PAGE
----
Concerns over growing numbers and proportions of older people in
industrialised societies have prompted interest in the development of cheaper
ways of providing long-term care for older people. While debate in the UK is
currently focused on the costs of residential and nursing care, other European
and Nordic countries have introduced schemes designed to encourage or
sustain the provision of ‘social’ care by family members, friends and
‘volunteers’, on the assumption that this can be
provided at lower net public
expense than either residential care or formally-organised domiciliary services.
Drawing on material from a detailed comparative study, this paper describes
four different models on which such payments are currently based. These
models are discussed and evaluated, taking into account factors which include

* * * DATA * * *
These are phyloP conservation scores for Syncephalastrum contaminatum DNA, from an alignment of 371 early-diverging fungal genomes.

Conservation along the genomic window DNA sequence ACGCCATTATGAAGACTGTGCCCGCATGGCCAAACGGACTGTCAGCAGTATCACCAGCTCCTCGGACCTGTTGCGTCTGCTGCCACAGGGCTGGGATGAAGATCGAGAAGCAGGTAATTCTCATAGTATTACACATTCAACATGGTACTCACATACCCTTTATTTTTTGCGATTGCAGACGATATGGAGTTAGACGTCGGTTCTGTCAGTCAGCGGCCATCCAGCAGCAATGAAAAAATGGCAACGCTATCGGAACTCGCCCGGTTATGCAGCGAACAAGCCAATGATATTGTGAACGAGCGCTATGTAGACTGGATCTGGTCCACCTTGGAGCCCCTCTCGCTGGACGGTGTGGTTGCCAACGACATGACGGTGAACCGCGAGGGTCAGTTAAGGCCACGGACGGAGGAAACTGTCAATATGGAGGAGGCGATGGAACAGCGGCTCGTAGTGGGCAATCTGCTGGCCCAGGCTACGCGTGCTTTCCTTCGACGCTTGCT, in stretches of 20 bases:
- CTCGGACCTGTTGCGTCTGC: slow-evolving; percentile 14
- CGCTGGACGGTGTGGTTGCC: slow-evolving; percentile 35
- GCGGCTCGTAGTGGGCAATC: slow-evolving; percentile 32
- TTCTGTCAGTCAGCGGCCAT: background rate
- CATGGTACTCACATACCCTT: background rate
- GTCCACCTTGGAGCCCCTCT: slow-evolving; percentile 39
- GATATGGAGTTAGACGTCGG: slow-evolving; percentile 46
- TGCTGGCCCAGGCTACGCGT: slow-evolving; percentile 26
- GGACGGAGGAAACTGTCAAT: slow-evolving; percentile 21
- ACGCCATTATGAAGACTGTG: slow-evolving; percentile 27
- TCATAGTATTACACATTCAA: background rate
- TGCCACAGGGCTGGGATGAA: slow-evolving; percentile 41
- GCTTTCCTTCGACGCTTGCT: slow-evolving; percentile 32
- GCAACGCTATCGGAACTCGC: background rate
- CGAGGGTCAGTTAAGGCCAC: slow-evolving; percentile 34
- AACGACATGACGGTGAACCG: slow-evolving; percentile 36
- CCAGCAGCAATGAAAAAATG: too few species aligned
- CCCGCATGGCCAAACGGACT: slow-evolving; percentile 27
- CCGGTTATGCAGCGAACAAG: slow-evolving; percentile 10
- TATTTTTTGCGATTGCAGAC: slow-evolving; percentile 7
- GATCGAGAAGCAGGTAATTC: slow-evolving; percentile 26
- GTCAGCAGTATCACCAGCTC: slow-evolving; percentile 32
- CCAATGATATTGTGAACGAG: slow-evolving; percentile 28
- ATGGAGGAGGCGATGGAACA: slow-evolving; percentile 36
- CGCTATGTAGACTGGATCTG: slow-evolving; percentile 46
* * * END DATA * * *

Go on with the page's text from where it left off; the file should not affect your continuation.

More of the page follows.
the eligibility criteria for payments; maximising the autonomy of older people
and family care-givers; and the relationships between financial payments and
access to services.
These models locate systems of payment within the broader context of
financial and service support designed to help frail older people and those who
support them. They therefore highlight the importance of considering both
financial support and services in comparative studies of social welfare
provision. However, further evaluation and policy development is hindered by
the lack of evaluation of different models of paying for care and a lack of
evidence about the experiences of older people and care-givers.